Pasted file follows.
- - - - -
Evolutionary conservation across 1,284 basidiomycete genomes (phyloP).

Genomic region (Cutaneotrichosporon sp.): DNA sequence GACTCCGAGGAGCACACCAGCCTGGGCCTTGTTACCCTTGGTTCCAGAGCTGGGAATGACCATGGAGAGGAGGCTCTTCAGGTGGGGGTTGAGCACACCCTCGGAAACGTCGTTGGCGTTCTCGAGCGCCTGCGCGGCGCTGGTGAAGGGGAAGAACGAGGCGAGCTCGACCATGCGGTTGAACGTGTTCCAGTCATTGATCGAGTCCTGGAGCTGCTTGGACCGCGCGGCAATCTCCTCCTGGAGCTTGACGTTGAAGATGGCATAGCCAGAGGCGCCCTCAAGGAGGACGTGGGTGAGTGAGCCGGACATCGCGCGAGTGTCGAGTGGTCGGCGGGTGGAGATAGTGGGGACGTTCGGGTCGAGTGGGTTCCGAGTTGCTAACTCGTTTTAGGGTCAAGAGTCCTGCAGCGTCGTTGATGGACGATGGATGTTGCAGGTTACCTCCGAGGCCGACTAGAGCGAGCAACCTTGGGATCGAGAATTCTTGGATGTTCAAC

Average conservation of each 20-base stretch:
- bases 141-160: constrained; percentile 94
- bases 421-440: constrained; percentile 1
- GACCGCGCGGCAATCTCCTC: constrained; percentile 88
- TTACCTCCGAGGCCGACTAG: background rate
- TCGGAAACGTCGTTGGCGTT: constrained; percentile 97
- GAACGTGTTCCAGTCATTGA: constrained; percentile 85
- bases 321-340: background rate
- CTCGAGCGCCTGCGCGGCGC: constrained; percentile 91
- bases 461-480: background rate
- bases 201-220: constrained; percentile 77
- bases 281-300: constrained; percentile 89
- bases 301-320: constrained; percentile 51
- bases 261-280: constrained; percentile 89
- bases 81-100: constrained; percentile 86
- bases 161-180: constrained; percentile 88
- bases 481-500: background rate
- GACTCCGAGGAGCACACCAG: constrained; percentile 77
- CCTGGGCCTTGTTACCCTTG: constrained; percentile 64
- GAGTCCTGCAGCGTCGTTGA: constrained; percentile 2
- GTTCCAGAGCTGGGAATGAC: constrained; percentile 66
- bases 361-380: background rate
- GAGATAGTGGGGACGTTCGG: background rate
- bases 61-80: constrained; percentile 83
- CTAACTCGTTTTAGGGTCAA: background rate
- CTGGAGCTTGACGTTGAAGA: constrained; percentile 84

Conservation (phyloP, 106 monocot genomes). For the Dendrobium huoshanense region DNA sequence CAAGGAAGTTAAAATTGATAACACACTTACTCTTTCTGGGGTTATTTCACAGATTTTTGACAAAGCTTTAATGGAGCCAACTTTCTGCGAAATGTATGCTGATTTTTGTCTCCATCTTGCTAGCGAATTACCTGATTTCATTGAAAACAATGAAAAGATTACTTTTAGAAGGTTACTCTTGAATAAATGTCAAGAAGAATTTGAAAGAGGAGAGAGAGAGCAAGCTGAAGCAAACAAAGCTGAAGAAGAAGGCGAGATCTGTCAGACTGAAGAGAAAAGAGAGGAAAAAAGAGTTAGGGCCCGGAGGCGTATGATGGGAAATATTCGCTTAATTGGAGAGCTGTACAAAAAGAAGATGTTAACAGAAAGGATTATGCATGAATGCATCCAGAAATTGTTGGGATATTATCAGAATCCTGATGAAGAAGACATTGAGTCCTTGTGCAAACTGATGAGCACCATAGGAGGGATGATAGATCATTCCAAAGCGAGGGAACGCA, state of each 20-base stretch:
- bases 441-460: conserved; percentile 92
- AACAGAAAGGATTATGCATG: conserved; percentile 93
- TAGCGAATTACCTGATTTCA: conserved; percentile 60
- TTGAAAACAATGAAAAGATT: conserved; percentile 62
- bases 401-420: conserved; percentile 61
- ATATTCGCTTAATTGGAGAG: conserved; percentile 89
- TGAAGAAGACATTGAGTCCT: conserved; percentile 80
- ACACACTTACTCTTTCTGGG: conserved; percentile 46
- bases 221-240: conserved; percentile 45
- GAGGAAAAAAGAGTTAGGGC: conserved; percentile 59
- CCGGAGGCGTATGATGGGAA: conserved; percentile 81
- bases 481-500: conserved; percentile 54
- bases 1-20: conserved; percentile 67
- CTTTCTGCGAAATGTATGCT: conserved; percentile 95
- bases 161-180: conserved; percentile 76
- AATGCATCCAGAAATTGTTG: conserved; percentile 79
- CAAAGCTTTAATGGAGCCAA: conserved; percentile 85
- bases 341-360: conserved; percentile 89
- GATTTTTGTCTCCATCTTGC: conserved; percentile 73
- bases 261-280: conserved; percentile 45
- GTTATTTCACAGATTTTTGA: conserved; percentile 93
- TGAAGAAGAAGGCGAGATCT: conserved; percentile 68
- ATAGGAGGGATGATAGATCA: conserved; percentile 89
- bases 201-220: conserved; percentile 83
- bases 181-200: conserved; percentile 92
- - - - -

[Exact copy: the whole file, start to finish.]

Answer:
Evolutionary conservation across 1,284 basidiomycete genomes (phyloP).

Genomic region (Cutaneotrichosporon sp.): DNA sequence GACTCCGAGGAGCACACCAGCCTGGGCCTTGTTACCCTTGGTTCCAGAGCTGGGAATGACCATGGAGAGGAGGCTCTTCAGGTGGGGGTTGAGCACACCCTCGGAAACGTCGTTGGCGTTCTCGAGCGCCTGCGCGGCGCTGGTGAAGGGGAAGAACGAGGCGAGCTCGACCATGCGGTTGAACGTGTTCCAGTCATTGATCGAGTCCTGGAGCTGCTTGGACCGCGCGGCAATCTCCTCCTGGAGCTTGACGTTGAAGATGGCATAGCCAGAGGCGCCCTCAAGGAGGACGTGGGTGAGTGAGCCGGACATCGCGCGAGTGTCGAGTGGTCGGCGGGTGGAGATAGTGGGGACGTTCGGGTCGAGTGGGTTCCGAGTTGCTAACTCGTTTTAGGGTCAAGAGTCCTGCAGCGTCGTTGATGGACGATGGATGTTGCAGGTTACCTCCGAGGCCGACTAGAGCGAGCAACCTTGGGATCGAGAATTCTTGGATGTTCAAC

Average conservation of each 20-base stretch:
- bases 141-160: constrained; percentile 94
- bases 421-440: constrained; percentile 1
- GACCGCGCGGCAATCTCCTC: constrained; percentile 88
- TTACCTCCGAGGCCGACTAG: background rate
- TCGGAAACGTCGTTGGCGTT: constrained; percentile 97
- GAACGTGTTCCAGTCATTGA: constrained; percentile 85
- bases 321-340: background rate
- CTCGAGCGCCTGCGCGGCGC: constrained; percentile 91
- bases 461-480: background rate
- bases 201-220: constrained; percentile 77
- bases 281-300: constrained; percentile 89
- bases 301-320: constrained; percentile 51
- bases 261-280: constrained; percentile 89
- bases 81-100: constrained; percentile 86
- bases 161-180: constrained; percentile 88
- bases 481-500: background rate
- GACTCCGAGGAGCACACCAG: constrained; percentile 77
- CCTGGGCCTTGTTACCCTTG: constrained; percentile 64
- GAGTCCTGCAGCGTCGTTGA: constrained; percentile 2
- GTTCCAGAGCTGGGAATGAC: constrained; percentile 66
- bases 361-380: background rate
- GAGATAGTGGGGACGTTCGG: background rate
- bases 61-80: constrained; percentile 83
- CTAACTCGTTTTAGGGTCAA: background rate
- CTGGAGCTTGACGTTGAAGA: constrained; percentile 84

Conservation (phyloP, 106 monocot genomes). For the Dendrobium huoshanense region DNA sequence CAAGGAAGTTAAAATTGATAACACACTTACTCTTTCTGGGGTTATTTCACAGATTTTTGACAAAGCTTTAATGGAGCCAACTTTCTGCGAAATGTATGCTGATTTTTGTCTCCATCTTGCTAGCGAATTACCTGATTTCATTGAAAACAATGAAAAGATTACTTTTAGAAGGTTACTCTTGAATAAATGTCAAGAAGAATTTGAAAGAGGAGAGAGAGAGCAAGCTGAAGCAAACAAAGCTGAAGAAGAAGGCGAGATCTGTCAGACTGAAGAGAAAAGAGAGGAAAAAAGAGTTAGGGCCCGGAGGCGTATGATGGGAAATATTCGCTTAATTGGAGAGCTGTACAAAAAGAAGATGTTAACAGAAAGGATTATGCATGAATGCATCCAGAAATTGTTGGGATATTATCAGAATCCTGATGAAGAAGACATTGAGTCCTTGTGCAAACTGATGAGCACCATAGGAGGGATGATAGATCATTCCAAAGCGAGGGAACGCA, state of each 20-base stretch:
- bases 441-460: conserved; percentile 92
- AACAGAAAGGATTATGCATG: conserved; percentile 93
- TAGCGAATTACCTGATTTCA: conserved; percentile 60
- TTGAAAACAATGAAAAGATT: conserved; percentile 62
- bases 401-420: conserved; percentile 61
- ATATTCGCTTAATTGGAGAG: conserved; percentile 89
- TGAAGAAGACATTGAGTCCT: conserved; percentile 80
- ACACACTTACTCTTTCTGGG: conserved; percentile 46
- bases 221-240: conserved; percentile 45
- GAGGAAAAAAGAGTTAGGGC: conserved; percentile 59
- CCGGAGGCGTATGATGGGAA: conserved; percentile 81
- bases 481-500: conserved; percentile 54
- bases 1-20: conserved; percentile 67
- CTTTCTGCGAAATGTATGCT: conserved; percentile 95
- bases 161-180: conserved; percentile 76
- AATGCATCCAGAAATTGTTG: conserved; percentile 79
- CAAAGCTTTAATGGAGCCAA: conserved; percentile 85
- bases 341-360: conserved; percentile 89
- GATTTTTGTCTCCATCTTGC: conserved; percentile 73
- bases 261-280: conserved; percentile 45
- GTTATTTCACAGATTTTTGA: conserved; percentile 93
- TGAAGAAGAAGGCGAGATCT: conserved; percentile 68
- ATAGGAGGGATGATAGATCA: conserved; percentile 89
- bases 201-220: conserved; percentile 83
- bases 181-200: conserved; percentile 92